Since the introduction of open valve surgery, annular dilation found in all cases of mitral insufficiency has been treated conservatively. Almost simultaneously, many centers started correcting mitral insufficiency using plication mitral annuloplasty. This surgical procedure is a daily basis practice. After having observed anatomic alterations in patients with mitral insufficiency, Carpentier et al. [6] described several techniques for the correction of mitral insufficiency including annuloplasty with a prosthetic ring. Since then, several centres worldwide have adopted his techniques with excellent results. From 1979 to 1986, we operated on more than 100 patients using Carpentier ring annuloplasty. One-third of the patients were under the age of 16. Dilation of the anterior side of the mitral annulus between the two fibrous trigonae was demonstrated by Hueb et al. [14]. However, it was frequently found posteriorly and to a greater extent posteriorly and next to the posteromedial commissure (Figure 10). Based on these findings, we developed a rigid prosthetic semicircular ring (stainless steel wrapped in a thin layer of silicon rubber and covered with Dacron velvet) (Figures 11 and 12). By making fine adjustment on its right side, we could correct the dilation of the posterior side of the mitral ring next to the posteromedial commissure. The prosthesis corrects the annular dilation (Figure 13) and avoids the late manifestation of mitral stenosis in children and young patients, which is secondary to restraining the normal growth of the mitral ring. It is observed when closed prosthetic rings are used.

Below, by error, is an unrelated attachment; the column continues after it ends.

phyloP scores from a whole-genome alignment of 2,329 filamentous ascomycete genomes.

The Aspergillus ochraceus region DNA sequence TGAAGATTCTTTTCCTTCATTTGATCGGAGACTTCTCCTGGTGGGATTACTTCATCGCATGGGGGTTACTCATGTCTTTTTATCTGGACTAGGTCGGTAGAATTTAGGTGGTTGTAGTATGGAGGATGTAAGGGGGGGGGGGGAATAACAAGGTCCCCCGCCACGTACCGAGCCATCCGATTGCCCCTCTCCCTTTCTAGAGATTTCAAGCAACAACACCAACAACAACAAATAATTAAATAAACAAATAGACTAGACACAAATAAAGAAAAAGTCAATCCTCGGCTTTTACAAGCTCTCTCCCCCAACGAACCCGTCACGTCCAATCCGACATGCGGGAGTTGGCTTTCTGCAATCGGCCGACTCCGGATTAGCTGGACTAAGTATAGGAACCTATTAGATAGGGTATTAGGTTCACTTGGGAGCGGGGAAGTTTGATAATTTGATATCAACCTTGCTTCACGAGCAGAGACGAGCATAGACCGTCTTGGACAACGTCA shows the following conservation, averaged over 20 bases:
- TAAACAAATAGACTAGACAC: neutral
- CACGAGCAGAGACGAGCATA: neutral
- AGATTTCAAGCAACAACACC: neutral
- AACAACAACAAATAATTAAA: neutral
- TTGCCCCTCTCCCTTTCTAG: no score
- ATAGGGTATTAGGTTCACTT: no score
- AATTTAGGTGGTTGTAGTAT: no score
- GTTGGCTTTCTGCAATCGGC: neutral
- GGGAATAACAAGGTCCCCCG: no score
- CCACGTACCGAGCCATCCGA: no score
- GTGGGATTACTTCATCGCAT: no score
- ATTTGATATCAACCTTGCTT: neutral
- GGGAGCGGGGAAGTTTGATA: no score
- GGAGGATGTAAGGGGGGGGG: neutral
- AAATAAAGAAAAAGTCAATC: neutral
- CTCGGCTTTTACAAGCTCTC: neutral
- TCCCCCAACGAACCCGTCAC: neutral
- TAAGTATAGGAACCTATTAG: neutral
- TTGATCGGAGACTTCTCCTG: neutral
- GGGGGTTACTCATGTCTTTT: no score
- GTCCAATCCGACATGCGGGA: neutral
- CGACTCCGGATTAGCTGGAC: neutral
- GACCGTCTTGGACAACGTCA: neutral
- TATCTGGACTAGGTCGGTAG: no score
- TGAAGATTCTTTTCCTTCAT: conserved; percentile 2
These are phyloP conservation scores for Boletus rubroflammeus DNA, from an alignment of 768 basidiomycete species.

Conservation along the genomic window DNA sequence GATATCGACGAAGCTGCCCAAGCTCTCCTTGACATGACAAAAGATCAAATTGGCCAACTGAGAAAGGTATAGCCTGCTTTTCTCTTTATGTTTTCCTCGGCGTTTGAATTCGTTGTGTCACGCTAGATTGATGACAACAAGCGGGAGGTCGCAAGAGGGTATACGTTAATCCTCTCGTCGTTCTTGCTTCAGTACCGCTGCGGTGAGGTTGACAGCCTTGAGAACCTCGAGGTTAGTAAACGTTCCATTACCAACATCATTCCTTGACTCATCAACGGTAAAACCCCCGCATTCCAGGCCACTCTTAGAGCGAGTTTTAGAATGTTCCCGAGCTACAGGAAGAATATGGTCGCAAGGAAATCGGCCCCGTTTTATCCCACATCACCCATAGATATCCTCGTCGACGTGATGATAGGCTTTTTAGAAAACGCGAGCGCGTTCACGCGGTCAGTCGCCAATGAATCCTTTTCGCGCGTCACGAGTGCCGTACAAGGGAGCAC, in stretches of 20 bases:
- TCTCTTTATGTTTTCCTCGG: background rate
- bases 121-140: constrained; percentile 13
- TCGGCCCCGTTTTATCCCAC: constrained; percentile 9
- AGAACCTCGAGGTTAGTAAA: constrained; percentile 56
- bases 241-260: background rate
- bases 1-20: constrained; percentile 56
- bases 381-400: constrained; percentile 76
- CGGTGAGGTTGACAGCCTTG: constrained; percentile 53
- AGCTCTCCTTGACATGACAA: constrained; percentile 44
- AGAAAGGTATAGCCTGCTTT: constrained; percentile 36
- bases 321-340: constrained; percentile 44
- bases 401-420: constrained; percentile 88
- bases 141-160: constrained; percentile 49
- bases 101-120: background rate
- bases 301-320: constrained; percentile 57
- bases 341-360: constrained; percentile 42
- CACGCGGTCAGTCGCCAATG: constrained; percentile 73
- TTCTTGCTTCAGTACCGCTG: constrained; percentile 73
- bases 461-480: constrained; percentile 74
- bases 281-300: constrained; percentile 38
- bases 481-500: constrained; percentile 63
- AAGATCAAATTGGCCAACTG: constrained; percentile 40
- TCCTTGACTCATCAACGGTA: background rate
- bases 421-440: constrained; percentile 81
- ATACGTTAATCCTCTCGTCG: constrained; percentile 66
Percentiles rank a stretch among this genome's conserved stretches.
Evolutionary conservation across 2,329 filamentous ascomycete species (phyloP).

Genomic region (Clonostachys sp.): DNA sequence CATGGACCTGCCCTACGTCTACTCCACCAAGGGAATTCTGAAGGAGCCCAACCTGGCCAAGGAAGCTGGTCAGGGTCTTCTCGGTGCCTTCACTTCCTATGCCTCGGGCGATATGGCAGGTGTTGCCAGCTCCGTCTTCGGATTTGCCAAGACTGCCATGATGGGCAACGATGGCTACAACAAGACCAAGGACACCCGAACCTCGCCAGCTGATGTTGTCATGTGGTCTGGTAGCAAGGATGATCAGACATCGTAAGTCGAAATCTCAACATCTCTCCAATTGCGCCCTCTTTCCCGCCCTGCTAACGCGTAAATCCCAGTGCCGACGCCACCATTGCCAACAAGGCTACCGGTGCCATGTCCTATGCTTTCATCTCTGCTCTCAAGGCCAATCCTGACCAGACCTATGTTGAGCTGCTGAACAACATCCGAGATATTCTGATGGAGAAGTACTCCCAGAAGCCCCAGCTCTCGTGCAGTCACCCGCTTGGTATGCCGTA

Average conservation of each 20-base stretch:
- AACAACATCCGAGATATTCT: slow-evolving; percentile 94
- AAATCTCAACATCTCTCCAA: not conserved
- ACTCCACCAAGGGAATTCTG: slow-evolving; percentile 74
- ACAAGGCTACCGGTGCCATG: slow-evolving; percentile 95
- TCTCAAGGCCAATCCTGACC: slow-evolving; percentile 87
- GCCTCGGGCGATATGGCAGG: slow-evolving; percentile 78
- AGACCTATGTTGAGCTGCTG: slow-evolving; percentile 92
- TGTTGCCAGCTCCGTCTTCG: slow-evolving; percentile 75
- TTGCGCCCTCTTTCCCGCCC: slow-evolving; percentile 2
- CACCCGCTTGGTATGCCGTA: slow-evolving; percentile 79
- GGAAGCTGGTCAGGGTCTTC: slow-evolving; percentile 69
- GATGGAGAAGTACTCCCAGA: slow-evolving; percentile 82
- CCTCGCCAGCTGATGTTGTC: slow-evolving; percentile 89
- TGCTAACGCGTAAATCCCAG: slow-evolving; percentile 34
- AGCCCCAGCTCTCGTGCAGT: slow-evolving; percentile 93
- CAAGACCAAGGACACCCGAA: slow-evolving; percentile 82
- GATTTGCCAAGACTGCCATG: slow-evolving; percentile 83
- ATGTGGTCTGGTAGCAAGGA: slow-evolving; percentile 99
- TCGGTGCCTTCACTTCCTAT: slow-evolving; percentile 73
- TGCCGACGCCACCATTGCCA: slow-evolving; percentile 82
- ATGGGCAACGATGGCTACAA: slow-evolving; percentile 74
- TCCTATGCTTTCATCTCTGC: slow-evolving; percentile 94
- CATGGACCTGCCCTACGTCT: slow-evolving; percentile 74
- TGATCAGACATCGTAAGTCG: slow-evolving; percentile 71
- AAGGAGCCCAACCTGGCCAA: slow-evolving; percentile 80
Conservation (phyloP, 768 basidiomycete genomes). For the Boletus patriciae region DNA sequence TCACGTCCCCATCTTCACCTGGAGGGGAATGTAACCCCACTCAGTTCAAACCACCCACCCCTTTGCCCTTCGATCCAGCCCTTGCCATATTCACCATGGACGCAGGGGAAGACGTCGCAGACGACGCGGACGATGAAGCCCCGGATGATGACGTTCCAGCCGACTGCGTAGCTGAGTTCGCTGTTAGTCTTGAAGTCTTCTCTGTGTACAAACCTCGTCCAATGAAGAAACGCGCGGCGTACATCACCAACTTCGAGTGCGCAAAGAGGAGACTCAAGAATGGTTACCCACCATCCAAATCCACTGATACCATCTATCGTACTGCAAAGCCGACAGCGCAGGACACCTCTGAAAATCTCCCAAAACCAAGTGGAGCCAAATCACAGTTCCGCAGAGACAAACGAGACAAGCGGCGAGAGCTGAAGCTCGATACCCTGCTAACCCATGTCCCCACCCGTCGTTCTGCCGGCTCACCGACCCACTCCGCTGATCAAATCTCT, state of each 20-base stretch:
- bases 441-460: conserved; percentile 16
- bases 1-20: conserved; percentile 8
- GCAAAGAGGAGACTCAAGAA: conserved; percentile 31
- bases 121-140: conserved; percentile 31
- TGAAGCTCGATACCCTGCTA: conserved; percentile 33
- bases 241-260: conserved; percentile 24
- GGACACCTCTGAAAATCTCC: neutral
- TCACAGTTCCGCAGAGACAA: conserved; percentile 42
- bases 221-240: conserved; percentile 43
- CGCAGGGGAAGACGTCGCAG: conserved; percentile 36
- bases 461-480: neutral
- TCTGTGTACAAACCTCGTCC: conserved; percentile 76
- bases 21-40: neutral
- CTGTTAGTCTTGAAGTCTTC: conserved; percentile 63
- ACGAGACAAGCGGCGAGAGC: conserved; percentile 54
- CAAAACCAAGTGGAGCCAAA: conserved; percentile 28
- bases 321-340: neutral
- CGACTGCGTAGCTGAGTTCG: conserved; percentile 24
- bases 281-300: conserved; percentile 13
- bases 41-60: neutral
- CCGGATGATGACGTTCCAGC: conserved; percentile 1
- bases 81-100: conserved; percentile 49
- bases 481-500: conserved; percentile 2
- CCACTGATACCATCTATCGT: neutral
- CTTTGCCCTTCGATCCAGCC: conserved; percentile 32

The prosthetic ring presented here was first used in our centre in October, in 1987 [12]. Since then, this prosthesis has been employed in more than 40 centres in Brazil and other countries. It was developed to correct the dilation of the posterior mitral annulus, which resulted in a semi-circular shape. In our opinion, the anterior part of the close-dring prosthesis is not only dispensable but also inconvenient in some situations. The posterior ring annuloplasty concept has been adopted by many surgeons as described by Hendren et al. [15], Salvador et al. [16] and Salati et al. [17] who used bovine pericardium strips fixed by glutaraldehyde. Braile et al. [13] who used berets - also made of a bovine pericardium. The mitral valvular system, including the mitral ring grows and develops in children. Implant of an open prosthesis in children with mitral insufficiency allows for normal growth of the anterior leaflet, which corresponds to the distance between the fibrous trigonae. Any millimeter growth in this area may avoid the late manifestation of mitral stenosis, which happens when closed rings are used in small children. Our own comparative studies in adults have demonstrated the presence of a mitral transvalvar pressure gradient of smaller magnitude in patients with this prosthesis when compared to patients who had the closed ring implanted. The adjustment on the right side of the prosthetic ring was introduced for the correction of small leakage. It is frequently found next to the posteromedial commissure since this is the portion of the mitral ring with greater dilation. If required, once the Gregori-Braile ring is implanted, the intervention into the subvalvar system is made easily, which includes the shortening of elongated chordae tendineae and sectioning of retractable chordae.

The results have been consistent both in adults and children. Machado & Gregori [18] showed the late evaluation of rheumatic children under the age of 12 undergoing reconstructive mitral valve surgery with implant of the Gregori-Braile ring. After 188 months, the survival rate was 82% and the annual mortality rate 0.38%. Thirty-one (72.6%) patients did not require reoperation and the annual rate of patients who required further surgery was 0.51%.


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Article receive on quinta-feira, 12 de abril de 2012